This Parsha deals primarily with the special garments worn by the High Priest and the regular priests during their service in the Tabernacle. Abarbanel offers several interpretations of the symbolism of these garments. One of those interpretations is as follows:
Four of the garments were worn only by the High Priest and were considered to have greater importance: the breastplate, the apron, the robe and the headplate. The other less important garments were the turban, the sash, the trousers and the tunic. The four special garments worn by the High Priest were worn opposite the four main components of the body: the head, the heart, the digestive area and the reproductive area. The headplate signifies that all of his thoughts should be directed to G-d. The breastplate over his heart indicates that all of his prayers should be for the benefit of the entire nation, which is why twelve precious stones corresponding to the nation’s twelve tribes were set in it. The apron encircled his abdomen, indicating that he should eat and digest only those foods that G-d permits. Finally, the robe covering the reproductive organs indicates that our desires must be constrained by the dictates of the Torah, both publicly and privately. The golden bells attached to the bottom of the robe remind us that we cannot hide our private behaviors. Everything eventually becomes known within the community of Israel.
These four garments also correspond to the four types of service that the High Priest performed. The garments of the head correspond to the inner sanctuary, or Holy of Holies, which the High Priest entered only on Yom Kippur. Here the intellect is represented by the ark and the tablets of the law. The second service was the lighting of the menorah, or candelabra, which was in the inner courtyard just outside the Holy of Holies. The breastplate with its twelve precious stones corresponded to the menorah since the letters engraved on the stones would prophetically light up in response to questions that the High Priest would ask of G-d. The third service was the arranging of the loaves of bread on the table, which naturally corresponds to the apron covering the digestive tract. The fourth service was the lighting of the incense on the golden altar. Just as the smoke from the altar announced the presence of the incense, so too the bells on the hem of the robe announced the presence of the High Priest.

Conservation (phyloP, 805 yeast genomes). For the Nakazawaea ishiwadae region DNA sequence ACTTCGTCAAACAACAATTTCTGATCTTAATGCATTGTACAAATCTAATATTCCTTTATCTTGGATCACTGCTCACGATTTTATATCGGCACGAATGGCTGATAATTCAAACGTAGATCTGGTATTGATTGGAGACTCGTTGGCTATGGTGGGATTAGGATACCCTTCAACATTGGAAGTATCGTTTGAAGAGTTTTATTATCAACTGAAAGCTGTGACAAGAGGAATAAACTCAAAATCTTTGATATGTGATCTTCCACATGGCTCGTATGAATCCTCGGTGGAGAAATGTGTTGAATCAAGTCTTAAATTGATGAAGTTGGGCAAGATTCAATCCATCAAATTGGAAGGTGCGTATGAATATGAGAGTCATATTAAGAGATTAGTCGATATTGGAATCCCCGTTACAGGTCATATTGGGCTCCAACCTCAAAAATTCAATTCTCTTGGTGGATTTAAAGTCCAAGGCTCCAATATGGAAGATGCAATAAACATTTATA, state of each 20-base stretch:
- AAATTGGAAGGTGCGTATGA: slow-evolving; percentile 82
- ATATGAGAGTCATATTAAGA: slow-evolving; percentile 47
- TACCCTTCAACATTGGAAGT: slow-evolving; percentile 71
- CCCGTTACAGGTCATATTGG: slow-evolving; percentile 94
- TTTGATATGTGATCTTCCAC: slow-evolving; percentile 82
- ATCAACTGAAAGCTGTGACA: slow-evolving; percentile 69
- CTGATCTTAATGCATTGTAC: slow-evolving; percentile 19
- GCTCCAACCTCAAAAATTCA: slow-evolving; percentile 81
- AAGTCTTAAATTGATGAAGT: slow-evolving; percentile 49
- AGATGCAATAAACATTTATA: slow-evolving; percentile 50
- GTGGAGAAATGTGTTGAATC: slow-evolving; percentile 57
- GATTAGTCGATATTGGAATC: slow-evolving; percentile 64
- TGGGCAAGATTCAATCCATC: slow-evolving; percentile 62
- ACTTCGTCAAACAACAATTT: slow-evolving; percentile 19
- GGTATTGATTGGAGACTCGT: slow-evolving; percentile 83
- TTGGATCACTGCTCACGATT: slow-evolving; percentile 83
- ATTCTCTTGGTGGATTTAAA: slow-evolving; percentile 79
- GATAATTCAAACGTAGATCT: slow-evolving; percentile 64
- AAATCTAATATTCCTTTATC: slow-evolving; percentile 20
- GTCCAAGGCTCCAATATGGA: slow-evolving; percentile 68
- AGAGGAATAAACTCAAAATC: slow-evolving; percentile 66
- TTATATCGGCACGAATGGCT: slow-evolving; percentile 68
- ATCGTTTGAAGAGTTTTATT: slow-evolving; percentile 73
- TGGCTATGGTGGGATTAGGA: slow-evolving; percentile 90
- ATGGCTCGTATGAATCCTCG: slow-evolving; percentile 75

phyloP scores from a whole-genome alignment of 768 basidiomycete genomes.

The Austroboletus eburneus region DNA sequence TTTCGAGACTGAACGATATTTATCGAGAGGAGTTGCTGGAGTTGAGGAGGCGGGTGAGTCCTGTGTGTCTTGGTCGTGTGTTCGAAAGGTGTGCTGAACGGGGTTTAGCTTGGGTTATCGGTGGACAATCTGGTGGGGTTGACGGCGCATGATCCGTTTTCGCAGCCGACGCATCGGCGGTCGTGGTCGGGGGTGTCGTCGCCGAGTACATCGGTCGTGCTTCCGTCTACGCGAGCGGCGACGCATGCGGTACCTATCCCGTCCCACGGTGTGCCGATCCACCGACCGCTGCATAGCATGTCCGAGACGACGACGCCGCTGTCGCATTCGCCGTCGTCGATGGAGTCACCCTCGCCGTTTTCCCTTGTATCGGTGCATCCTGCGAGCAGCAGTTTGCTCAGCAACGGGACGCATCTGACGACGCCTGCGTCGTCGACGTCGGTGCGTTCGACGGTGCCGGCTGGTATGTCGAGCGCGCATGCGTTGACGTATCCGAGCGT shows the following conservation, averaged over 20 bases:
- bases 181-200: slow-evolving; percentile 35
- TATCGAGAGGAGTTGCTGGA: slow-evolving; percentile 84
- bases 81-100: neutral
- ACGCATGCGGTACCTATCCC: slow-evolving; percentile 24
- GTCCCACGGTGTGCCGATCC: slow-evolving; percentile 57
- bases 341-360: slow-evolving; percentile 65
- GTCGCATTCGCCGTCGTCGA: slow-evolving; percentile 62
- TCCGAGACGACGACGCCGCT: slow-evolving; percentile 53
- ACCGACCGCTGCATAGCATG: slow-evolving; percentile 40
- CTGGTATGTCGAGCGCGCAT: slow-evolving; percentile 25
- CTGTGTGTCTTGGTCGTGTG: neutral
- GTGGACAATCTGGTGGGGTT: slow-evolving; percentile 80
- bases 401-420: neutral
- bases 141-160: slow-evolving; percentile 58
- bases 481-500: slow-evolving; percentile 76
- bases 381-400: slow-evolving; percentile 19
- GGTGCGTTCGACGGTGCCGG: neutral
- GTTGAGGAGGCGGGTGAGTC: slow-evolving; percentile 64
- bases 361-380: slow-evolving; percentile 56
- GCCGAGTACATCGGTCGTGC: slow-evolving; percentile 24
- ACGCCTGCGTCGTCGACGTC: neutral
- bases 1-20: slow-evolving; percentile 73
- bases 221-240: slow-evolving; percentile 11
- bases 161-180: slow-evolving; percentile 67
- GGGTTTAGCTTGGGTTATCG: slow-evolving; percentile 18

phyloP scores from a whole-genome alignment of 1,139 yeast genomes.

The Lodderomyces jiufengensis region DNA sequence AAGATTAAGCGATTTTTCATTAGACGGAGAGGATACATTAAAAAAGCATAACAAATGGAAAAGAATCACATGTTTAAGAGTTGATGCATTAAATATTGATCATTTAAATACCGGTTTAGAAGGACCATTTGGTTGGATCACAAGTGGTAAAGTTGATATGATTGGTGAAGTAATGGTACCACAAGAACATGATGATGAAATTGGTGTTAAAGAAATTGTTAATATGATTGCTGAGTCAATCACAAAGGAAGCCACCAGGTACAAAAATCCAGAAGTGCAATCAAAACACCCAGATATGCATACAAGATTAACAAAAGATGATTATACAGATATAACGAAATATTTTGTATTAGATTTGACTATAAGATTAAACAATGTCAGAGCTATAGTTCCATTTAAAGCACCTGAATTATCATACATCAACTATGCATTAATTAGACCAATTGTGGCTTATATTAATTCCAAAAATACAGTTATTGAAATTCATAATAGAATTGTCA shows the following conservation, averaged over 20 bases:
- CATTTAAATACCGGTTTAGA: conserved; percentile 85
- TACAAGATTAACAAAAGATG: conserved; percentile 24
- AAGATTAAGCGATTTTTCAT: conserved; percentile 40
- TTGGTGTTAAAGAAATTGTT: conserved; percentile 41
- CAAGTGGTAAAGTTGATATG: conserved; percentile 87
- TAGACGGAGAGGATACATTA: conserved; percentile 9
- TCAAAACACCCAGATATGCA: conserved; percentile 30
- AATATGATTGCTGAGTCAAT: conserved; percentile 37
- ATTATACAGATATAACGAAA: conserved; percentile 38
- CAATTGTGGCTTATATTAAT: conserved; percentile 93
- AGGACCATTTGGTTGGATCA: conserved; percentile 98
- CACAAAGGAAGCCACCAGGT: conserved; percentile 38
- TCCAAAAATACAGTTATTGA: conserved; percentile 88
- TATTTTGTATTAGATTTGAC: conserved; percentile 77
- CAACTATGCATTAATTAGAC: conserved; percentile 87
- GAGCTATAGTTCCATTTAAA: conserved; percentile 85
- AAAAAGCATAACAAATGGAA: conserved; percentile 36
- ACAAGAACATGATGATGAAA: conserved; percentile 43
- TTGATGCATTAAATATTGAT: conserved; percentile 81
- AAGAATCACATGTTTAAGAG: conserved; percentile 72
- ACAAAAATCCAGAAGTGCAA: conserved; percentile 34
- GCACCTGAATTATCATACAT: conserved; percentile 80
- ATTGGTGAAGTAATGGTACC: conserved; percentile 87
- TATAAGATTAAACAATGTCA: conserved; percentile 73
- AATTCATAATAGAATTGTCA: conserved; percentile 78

The four garments of the regular priests were much simpler. Rather than employing the gold, silver, precious stones and expensive colorful fabrics of the High Priest’s garments, these garments were made of simple linen and were much easier to make. They also corresponded to less religiously significant parts of the body: the skin, the bones, the flesh and the sinews. Finally, although the four specialized garments worn by the High Priest were indicative of his pre-eminence among the people, the fact that he wore the four simple garments as well indicated that he still retained his humility and remained connected to the other priests as one of them. Furthermore, in times of need he was expected to perform all of the duties of the regular priests, and on Yom Kippur when he was serving on behalf of the entire nation he further demonstrated his humility and connection to all the people by wearing only the four simple white linen garments.